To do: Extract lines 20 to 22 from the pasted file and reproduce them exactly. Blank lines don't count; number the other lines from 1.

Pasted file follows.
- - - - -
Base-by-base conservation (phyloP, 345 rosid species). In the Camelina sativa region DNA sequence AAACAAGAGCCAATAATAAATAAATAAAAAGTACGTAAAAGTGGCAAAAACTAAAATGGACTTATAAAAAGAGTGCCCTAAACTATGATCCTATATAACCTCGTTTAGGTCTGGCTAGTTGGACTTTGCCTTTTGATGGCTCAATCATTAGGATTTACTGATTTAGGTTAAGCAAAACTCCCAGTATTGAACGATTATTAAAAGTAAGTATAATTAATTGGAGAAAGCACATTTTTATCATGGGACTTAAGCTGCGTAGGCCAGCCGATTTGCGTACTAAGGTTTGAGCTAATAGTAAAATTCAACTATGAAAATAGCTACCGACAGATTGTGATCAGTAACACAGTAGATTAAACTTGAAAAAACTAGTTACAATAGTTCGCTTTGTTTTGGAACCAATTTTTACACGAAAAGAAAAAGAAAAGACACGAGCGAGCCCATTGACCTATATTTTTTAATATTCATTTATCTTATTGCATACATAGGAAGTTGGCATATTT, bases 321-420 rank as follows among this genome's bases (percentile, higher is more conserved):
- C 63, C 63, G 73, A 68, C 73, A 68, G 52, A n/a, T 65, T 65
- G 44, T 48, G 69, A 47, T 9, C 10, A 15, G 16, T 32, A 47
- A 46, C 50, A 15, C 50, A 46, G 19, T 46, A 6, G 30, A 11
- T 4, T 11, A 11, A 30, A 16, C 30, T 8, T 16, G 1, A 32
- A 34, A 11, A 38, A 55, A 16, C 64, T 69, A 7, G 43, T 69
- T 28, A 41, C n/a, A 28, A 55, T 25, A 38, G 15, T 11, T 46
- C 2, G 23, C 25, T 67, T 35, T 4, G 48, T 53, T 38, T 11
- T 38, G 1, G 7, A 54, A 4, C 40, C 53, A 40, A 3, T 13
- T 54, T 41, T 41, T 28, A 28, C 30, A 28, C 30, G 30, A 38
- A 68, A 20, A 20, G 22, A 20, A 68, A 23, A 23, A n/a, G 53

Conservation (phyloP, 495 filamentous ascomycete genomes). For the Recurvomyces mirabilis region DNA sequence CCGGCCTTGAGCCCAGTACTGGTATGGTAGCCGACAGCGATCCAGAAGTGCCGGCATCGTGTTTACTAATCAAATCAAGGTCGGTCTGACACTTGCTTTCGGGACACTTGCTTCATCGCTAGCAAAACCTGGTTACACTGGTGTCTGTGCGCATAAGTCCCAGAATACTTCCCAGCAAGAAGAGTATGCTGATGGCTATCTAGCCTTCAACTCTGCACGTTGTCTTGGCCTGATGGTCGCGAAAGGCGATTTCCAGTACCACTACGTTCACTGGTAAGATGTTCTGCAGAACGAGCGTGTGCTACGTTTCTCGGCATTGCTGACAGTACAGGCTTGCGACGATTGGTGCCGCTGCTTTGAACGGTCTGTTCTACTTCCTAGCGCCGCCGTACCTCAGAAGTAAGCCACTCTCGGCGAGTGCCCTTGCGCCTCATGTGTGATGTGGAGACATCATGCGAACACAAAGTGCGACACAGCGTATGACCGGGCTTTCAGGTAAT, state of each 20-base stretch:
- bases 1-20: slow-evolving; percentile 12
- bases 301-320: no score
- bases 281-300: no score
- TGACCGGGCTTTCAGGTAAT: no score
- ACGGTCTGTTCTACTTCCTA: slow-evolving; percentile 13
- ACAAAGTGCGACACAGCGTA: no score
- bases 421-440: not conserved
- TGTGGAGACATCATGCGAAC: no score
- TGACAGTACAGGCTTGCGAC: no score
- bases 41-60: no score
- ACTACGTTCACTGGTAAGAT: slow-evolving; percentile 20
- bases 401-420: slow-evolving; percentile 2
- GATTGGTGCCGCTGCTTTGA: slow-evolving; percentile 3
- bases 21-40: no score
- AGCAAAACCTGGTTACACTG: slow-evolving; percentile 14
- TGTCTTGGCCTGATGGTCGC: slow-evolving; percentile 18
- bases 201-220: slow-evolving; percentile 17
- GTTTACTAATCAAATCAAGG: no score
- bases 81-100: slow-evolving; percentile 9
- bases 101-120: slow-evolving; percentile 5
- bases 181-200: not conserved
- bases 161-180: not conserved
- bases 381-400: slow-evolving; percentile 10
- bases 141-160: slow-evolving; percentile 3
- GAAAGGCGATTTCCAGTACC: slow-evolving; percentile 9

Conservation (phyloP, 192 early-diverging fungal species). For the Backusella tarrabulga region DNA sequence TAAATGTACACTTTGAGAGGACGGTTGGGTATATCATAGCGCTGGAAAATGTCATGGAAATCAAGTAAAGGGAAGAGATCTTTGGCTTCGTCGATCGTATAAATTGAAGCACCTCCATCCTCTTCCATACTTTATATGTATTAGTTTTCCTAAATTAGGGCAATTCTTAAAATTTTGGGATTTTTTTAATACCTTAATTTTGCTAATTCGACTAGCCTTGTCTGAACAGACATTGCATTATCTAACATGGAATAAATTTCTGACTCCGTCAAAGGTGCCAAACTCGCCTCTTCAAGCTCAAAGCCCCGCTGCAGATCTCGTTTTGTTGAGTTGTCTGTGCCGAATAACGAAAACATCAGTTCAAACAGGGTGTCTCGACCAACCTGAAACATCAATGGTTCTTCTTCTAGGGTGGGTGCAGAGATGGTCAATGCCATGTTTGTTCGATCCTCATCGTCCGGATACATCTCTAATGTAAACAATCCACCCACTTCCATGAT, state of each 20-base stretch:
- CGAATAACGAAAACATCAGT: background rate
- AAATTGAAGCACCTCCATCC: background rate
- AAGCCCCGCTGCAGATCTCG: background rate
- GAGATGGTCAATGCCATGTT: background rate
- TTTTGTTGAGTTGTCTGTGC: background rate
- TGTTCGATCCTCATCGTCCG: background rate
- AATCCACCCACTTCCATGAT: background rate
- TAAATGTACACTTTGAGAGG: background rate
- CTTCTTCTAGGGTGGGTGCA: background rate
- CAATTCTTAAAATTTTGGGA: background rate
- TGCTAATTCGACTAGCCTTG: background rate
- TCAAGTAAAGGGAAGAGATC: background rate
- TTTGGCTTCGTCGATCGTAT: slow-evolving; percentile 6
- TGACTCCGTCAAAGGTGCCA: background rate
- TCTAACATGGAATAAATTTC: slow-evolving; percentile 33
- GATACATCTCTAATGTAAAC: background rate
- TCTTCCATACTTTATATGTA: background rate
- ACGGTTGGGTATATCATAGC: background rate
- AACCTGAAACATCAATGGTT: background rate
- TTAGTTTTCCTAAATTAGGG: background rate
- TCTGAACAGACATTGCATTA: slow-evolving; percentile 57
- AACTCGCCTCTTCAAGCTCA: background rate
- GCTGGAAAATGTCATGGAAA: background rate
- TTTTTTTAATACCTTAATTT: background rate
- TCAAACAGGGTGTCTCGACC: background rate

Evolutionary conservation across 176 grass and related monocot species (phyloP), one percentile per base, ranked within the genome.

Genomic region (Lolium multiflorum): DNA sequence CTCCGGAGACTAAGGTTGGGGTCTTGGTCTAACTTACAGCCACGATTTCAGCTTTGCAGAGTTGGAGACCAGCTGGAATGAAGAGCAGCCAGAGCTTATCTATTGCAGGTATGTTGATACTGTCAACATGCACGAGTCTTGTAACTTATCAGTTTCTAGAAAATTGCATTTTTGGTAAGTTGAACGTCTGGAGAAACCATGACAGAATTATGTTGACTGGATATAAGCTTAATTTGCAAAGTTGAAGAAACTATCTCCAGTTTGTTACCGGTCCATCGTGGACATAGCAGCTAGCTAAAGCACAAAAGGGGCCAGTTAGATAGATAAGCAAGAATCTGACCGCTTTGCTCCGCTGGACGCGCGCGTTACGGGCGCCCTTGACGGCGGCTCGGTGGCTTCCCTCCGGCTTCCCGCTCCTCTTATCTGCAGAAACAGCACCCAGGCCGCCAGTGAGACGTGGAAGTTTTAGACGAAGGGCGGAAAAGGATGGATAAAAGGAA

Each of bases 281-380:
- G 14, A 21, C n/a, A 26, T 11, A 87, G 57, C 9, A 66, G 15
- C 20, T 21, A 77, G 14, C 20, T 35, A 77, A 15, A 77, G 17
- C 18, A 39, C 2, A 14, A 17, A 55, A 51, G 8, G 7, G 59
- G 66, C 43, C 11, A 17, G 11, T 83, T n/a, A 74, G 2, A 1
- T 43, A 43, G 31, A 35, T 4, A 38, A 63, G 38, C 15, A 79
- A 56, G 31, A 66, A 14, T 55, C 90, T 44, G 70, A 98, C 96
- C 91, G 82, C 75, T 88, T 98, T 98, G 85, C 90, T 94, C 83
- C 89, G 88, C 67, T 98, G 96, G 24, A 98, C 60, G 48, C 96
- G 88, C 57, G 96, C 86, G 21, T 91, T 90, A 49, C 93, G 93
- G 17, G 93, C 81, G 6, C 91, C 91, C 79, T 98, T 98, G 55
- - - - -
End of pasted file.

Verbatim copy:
- TGTGGAGACATCATGCGAAC: no score
- TGACAGTACAGGCTTGCGAC: no score
- bases 41-60: no score